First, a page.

A global gathering of world elites is taking place in Davos, Switzerland, this week, claiming—as it does every year—to “define priorities and shape global, industry and regional agendas.” The World Economic Forum (WEF) meeting, held in the rarified elite space of the snow-capped Swiss Alps, consists, in its own words, of “leaders of global society.” In reality, it represents no formal body. There is no public mandate, no accountability for crafting goals or achieving them. It is a private, invitation-only gathering bringing together corporate elites and liberal technocrats, along with elected representatives and nonprofit leaders, for discussions about how to solve the world’s problems—on their terms.
The WEF’s attendees are so cut off from the rest of society that of the 3,000 attendees, about 1,500 flew into Davos in their own private jets. Most are men, and a majority are either North American or European. The WEF does not like to focus on how wealthy private interests dominate the forum, boasting instead of the myriad high-profile political officials and human rights leaders who have been invited. They will tout speeches by Jane Goodall and David Attenborough—but not by the CEOs of GE or ExxonMobil. Indeed, more than half the attendees are from the business sector—a fact that is revealed on the WEF’s website in only a fragment of a sentence: “… the private sector will be represented by more than 1,700 leaders.” The influence of these representatives on the WEF, and by extension, on government policies, is as invisible as their identities.
Among the human rights leaders invited to Davos is Oxfam International’s Executive Director, Winnie Byanyima, a woman who pulls no punches in the presence of global elites. She wrote ahead of the forum, “Every January I get a glimpse into a different world. A world of billionaires, of business and political elites.” Byanyima explained, “For Oxfam, Davos is an opportunity to take stock of the crisis of extreme inequality.” In fact, each year Oxfam releases its report on global inequality to coincide with the start of the WEF, and this year’s report clearly blames global inequality on the continuously lowered tax rates of the wealthy.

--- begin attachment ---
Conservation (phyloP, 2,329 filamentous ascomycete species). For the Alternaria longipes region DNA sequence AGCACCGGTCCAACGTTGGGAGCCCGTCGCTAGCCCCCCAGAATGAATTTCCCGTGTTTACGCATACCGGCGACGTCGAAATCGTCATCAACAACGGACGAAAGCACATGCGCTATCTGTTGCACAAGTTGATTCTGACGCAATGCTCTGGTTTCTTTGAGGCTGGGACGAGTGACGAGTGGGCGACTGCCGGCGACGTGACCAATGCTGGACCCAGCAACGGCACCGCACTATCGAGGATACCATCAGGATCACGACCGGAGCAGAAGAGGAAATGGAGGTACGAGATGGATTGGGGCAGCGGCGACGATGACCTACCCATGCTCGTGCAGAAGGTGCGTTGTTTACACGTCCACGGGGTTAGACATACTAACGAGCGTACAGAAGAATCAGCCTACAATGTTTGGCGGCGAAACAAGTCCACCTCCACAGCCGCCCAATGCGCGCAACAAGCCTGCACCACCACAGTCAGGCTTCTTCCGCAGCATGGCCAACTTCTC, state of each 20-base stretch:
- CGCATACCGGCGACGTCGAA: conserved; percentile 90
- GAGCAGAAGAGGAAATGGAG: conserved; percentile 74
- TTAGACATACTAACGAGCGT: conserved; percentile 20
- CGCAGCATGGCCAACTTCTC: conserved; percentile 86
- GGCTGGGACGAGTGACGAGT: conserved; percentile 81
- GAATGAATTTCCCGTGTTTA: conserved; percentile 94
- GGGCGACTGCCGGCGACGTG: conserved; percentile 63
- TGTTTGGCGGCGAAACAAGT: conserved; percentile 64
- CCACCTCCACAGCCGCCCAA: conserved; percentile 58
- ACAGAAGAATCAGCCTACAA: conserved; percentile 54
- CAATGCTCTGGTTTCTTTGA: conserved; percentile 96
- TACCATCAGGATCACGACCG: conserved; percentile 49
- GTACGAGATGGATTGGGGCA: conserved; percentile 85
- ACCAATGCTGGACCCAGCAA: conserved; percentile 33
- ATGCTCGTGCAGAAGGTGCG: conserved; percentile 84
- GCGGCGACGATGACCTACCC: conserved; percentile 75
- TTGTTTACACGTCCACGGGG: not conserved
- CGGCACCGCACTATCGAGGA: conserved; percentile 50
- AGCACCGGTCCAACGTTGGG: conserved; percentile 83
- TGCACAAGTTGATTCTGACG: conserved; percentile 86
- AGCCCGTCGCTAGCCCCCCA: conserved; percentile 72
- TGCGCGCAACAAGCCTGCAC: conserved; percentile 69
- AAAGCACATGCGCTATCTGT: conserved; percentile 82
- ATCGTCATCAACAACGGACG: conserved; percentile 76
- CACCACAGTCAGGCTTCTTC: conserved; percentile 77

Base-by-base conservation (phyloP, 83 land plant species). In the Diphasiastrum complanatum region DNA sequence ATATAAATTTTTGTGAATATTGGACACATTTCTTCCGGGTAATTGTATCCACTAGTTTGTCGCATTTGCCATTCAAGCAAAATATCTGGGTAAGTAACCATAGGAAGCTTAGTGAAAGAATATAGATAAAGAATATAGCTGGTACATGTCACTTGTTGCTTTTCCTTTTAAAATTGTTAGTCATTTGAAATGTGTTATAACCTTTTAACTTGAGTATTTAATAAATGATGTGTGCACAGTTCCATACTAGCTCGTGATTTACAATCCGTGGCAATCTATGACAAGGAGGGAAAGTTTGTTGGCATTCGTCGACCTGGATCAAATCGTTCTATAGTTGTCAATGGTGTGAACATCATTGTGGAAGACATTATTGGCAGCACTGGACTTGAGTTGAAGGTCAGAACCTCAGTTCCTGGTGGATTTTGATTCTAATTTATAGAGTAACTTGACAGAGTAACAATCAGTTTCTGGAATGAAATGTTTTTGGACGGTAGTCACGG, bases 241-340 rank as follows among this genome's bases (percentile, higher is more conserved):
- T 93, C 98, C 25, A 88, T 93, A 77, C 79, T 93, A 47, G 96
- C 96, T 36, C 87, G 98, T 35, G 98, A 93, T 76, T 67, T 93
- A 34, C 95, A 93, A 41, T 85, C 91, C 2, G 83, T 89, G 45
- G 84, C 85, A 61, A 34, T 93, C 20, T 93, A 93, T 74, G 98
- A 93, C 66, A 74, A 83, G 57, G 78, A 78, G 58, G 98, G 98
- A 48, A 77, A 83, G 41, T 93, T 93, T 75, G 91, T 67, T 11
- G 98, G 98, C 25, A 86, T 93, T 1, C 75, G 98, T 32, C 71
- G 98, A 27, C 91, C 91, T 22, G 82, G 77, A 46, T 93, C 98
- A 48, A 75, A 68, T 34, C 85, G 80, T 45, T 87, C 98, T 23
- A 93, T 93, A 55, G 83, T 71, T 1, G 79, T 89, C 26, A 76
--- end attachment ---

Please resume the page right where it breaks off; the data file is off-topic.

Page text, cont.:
In “Public Good or Private Wealth,” Oxfam asserts that “While governments are under-taxing the wealthy and big corporations, public services are suffering from chronic underfunding or being outsourced to private companies that exclude the poorest people.” Oxfam America’s Vice President for Policy and Advocacy, Paul O’Brien, explained to me in an interview that “If you want to address poverty in this economy, you’re going to have to deal with global tax rates and structural inequality.”
The entire gamut of public services that ordinary people the world over are entitled to—free of charge—are going unfunded or underfunded thanks in large part to the insatiable greed of the fabulously wealthy. Access to services like education and health care, and the stockpiling of cash by billionaires, are two sides of the same coin. One stark example of the impact of dwindling government revenues is that “262 million kids are not going to be able to go to school somewhere in the world because their public institutions don’t have the funding to put them into school,” O’Brien said.
The example of underfunded education drives home the fact that inequality is not just the scourge of so-called Third World nations, but affects the world’s wealthiest nation as well. Think about the wave of teacher-led revolts across the U.S., such as the Los Angeles public teachers strike about which I wrote last week. Wealthy elites like school superintendent Austin Beutner and several of the Los Angeles Unified School District board members have been reluctant to fully fund the school system, leading to poor-quality education. This, in turn, has forced teachers to take a stand, lose pay and risk their livelihoods in a fight for the basic rights of the kids they teach.